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Attention if you get Allergy Shots!

Discussion in 'Fred's House of Pancakes' started by Teacake, Mar 2, 2012.

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Have you ever had a reaction to an allergy treatment?

  1. I don't think so...

    3 vote(s)
    42.9%
  2. Yes, a serious one!

    2 vote(s)
    28.6%
  3. Yes, but only minor (itching, redness, raised spot from shots)

    2 vote(s)
    28.6%
  4. Yes, but I didn't realize it at the time.

    0 vote(s)
    0.0%
  1. Teacake

    Teacake OohShiny

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    Hello, all! I've been a PC forum fan for quite some time. While I haven't browsed House of Pancakes very much, I wanted to add something useful to other people that is decidedly not about cars. :)

    If anyone receives allergy shots, please take a few moments to seriously review how they make you feel (both recently and in the past) and proper safety guidelines.

    Why? Because you can be in danger quickly and can overlook important signs.

    Story: I've had increasing seasonal allergies over the past few years. I decided to go to the allergist my parents like after moving back to my hometown. New allergy test - found I was allergic to half the things on the chart (the pollens) in ranges that were above readable levels, including some odd ones like hops (no beers). Started getting allergy shots mid-January. Now, I'm prone to anxiety, which is delightful in itself. When I started my shots, I never had any raised welts or anything typical. Last month they started to itch, but that's not odd because the warm winter here in KY has meant all the pollens are coming out early and the intensity of your allergy shots is related to the outside pollen levels.

    I felt I was having a little anxiety symptoms from the fact that I don't like shots. But allergy shots are teeny and I quickly lost that overall fear, except just a little right before I would get them. Normal, right?

    My boyfriend and I have been fighting illnesses that keep hanging around this winter. I was getting over what I thought was one - I waited a week because you're not supposed to get your shots if you're sick. Went yesterday, got my shot, had a little lightheadedness and light nausea that was occasional. Went home instead of running original errands, had late lunch because thought maybe blood sugar was low. Took a benadryl in there after looking up some things just in case because my arm was a little tingly. (You'll say, if your arm was tingly, you dodo...however it initially felt like when you hit your funny bone or when a limb has been asleep and is waking up - I figured I'd pinched a nerve or something in my wrist from using my laptop all the time.)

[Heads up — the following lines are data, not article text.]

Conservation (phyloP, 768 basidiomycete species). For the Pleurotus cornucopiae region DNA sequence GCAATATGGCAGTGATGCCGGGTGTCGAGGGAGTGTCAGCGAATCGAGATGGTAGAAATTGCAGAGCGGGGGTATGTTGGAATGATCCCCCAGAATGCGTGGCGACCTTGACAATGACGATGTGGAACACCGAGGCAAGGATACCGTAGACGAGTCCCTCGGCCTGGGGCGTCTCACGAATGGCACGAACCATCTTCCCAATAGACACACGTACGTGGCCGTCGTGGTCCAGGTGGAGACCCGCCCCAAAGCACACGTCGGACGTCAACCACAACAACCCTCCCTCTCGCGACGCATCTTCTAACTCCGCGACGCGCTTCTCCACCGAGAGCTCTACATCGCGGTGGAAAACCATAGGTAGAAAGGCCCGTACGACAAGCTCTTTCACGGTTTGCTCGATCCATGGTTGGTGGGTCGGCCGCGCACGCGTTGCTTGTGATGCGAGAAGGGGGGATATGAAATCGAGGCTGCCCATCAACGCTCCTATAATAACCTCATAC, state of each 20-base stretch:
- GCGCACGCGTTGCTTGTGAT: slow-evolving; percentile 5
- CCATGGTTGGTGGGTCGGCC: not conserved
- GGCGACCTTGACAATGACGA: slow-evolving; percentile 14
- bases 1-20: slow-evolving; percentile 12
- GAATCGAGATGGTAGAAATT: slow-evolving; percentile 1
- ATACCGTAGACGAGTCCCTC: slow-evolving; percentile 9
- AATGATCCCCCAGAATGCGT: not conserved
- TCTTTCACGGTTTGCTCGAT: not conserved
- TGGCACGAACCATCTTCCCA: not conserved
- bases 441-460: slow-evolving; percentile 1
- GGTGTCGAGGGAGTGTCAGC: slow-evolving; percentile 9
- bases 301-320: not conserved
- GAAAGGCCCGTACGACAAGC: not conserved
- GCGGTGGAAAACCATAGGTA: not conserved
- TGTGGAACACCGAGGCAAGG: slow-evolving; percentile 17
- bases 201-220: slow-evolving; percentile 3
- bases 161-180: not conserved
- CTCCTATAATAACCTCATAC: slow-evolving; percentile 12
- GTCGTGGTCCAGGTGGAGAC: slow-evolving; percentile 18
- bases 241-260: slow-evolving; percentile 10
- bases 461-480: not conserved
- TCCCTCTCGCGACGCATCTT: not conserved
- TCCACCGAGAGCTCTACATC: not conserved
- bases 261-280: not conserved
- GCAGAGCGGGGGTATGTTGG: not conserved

Thank heavens for me, my boyfriend decided to come home early to rest from his own cold he's almost over. After talking to him for about 10 minutes saying I felt weird, I asked him to take me to immediate care. I starting having shakes, like when you're cold and shivering - but they were increasing and not controllable kind.

    I ended up having a systemic reaction to the shot. While I wasn't anaphylatic (I could still breathe), my throat was some tighter, rising heartrate, trying to fight mild anxiety, and my shaking kept getting worse. The first doctor didn't know what to do with me and thought it was stemming from a panic attack. I told her I was very familiar with anxiety symptoms and this was not that. Violent, uncontrollable limb and body shaking that doesn't go away after being given oxygen - not anxiety.

    I'm rambling on now, but my point is this - you may not have typical reactions but that doesn't mean you're not in danger. If you have even one weird symptom, even if you think it's unrelated, you need to mention it and scale back your allergy shot vials. Everything I had previously, I thought was related to something else - I thought anxiety or I'd pinched a nerve in my arm, was getting over a bug, etc. My reaction occurred 2 hours after my shot, not within the normal 30 minutes waiting period (always wait, people! It's your health!).

    Like I said, please keep in mind even odd details. I had:
    zero redness from my shots
    zero hives
    zero rashes
    zero increase in sniffles or congestion
    zero raised welts
    Only slight itching, shot sites would stay bruised for days, a brief spacey-lightheaded feeling that quickly passed. When I went to Immediate Care, I didn't show regular signs either - I could still breathe, not much chest tightness, etc.

    It probably could have been a lot worse yesterday. I'm...overwhelmed with thankfulness now for everything and everyone. I just hope by posting this somebody else can benefit and avoid danger. While there are a bajillion things on the Internet (duh), here are a few links to get people refreshed on what to pay attention to. Thank you for taking the time to read this and pass it on to people you know who get shots. You only have one life to live, and I'd hate to lose mine by not paying good enough attention. Bless you all!

    ----------------------------------------
    Warning Signs:

    "Generally, allergy shots are safe, with minimal side effects. There are no long-term complications associated with this form of therapy, but there is a small risk of allergic reactions immediately following the injection. These allergic reactions can be severe (see below). Typically, allergy shots may cause slight swelling or redness at the injection site. These reactions can occur immediately after the injection and/or can occur several hours later. This mild allergic reaction is usually harmless and goes away within 24 hours.

    The shots may also cause symptoms similar to the allergy symptoms you experience: itchy, stuffy nose; itchy, watery eyes; sneezing. In very rare cases, these symptoms become very severe and are accompanied by other symptoms, including the following: